Each visualisation is laser-engraved into a 12-inch acrylic disc. One rotation of the record equals the duration of the song, five minutes 17 seconds.
Time is shown on the x-axis and flows clockwise. You start reading at 12 o’clock. The y-axis displays different data depending on the record. Valentina created the visual system and realised all the project designs. We’d hoped to use vinyl for the records, but apparently vinyl + laser = toxic fumes!
Working within this 12-inch circular format brought an interesting set of constraints. Firstly, it made us focus on aspects of the song that could be communicated well using a linear time-scale on the x-axis (rather than, say, more abstract features where we’d have to depart from this).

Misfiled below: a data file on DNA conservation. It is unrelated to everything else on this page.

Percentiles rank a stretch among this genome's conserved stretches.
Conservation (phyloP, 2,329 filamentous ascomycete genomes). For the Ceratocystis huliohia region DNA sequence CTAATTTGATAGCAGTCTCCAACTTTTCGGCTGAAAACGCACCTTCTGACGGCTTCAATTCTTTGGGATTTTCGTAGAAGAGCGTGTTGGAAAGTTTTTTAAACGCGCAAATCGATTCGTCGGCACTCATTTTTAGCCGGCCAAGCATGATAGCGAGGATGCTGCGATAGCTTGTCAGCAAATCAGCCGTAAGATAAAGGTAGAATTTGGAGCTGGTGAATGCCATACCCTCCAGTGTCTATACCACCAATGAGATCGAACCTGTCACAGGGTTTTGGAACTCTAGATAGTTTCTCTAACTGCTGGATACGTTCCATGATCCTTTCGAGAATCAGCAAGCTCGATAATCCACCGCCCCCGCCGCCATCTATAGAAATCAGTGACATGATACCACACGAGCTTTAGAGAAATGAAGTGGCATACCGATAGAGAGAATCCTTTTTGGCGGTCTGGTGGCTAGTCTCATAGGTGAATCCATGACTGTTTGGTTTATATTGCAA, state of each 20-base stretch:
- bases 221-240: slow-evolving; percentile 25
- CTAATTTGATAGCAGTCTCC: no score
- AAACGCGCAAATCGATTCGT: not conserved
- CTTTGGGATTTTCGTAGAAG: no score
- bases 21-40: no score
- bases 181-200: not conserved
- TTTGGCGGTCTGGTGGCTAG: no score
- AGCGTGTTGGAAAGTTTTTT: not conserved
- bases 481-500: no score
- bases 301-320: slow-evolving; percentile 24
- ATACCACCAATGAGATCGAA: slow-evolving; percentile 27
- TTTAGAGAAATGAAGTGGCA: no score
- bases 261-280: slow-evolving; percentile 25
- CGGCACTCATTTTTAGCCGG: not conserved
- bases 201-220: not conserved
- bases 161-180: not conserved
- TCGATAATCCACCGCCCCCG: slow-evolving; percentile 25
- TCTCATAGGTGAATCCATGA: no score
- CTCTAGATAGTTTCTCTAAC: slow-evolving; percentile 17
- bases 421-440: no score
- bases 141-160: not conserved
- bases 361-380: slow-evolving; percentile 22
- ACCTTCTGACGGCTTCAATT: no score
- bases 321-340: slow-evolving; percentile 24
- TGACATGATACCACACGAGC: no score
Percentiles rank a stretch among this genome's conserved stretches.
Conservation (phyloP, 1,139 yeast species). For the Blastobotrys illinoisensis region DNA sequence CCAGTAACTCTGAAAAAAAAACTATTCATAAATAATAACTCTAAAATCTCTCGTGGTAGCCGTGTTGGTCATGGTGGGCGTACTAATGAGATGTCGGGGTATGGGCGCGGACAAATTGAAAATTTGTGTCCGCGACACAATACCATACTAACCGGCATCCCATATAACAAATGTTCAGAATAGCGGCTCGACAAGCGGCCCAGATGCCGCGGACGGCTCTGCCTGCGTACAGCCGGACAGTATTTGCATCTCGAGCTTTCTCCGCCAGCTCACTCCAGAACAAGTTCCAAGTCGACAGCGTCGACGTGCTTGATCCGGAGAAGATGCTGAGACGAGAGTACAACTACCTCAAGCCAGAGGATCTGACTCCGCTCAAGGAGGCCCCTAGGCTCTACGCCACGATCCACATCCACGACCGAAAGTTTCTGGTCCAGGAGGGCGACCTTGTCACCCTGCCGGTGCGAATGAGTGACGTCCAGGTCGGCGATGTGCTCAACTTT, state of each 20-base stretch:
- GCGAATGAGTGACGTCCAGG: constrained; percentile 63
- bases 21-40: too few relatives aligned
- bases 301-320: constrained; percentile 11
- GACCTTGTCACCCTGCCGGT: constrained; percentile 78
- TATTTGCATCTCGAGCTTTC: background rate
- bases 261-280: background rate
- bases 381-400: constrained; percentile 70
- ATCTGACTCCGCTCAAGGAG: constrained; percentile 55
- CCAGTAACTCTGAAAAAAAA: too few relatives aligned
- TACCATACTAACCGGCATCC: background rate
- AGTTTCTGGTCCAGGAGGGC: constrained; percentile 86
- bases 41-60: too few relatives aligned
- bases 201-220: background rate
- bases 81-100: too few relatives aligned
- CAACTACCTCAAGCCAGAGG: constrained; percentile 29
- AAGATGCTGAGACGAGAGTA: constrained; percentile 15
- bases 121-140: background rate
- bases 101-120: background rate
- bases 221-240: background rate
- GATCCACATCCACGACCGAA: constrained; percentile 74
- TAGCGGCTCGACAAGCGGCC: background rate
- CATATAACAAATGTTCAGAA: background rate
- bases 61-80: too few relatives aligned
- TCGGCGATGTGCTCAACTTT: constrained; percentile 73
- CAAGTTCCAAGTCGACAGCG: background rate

Secondly, it allowed us to visualise things radially: the y-axis displays as ‘distance from the centre’ rather than ‘height’. Our y-axis runs from the inside of the black portion of the record (small or close by) to the outside edge (large or far away). In the records that display pitch information, we always put lower pitches towards the outside of the record, since larger sound waves produce lower frequency sounds and larger objects tend to make lower-pitched sounds.
The third constraint was that the records are engraved. We liked the idea of etching into a record that cannot be played, but must be decoded visually instead. Engraving meant we could use lines, type, symbols and texture to communicate data, but no colour. The posters also had to be entirely black and white. Our aim was to create a stark, monochrome look and feel, alluding to stars in the cosmos and also to many black and white rock album covers from the 1960s onwards, such as Peter Saville’s famous design for Joy Division’s Unknown Pleasures album – itself a data visualisation of a pulsar signal from distant space.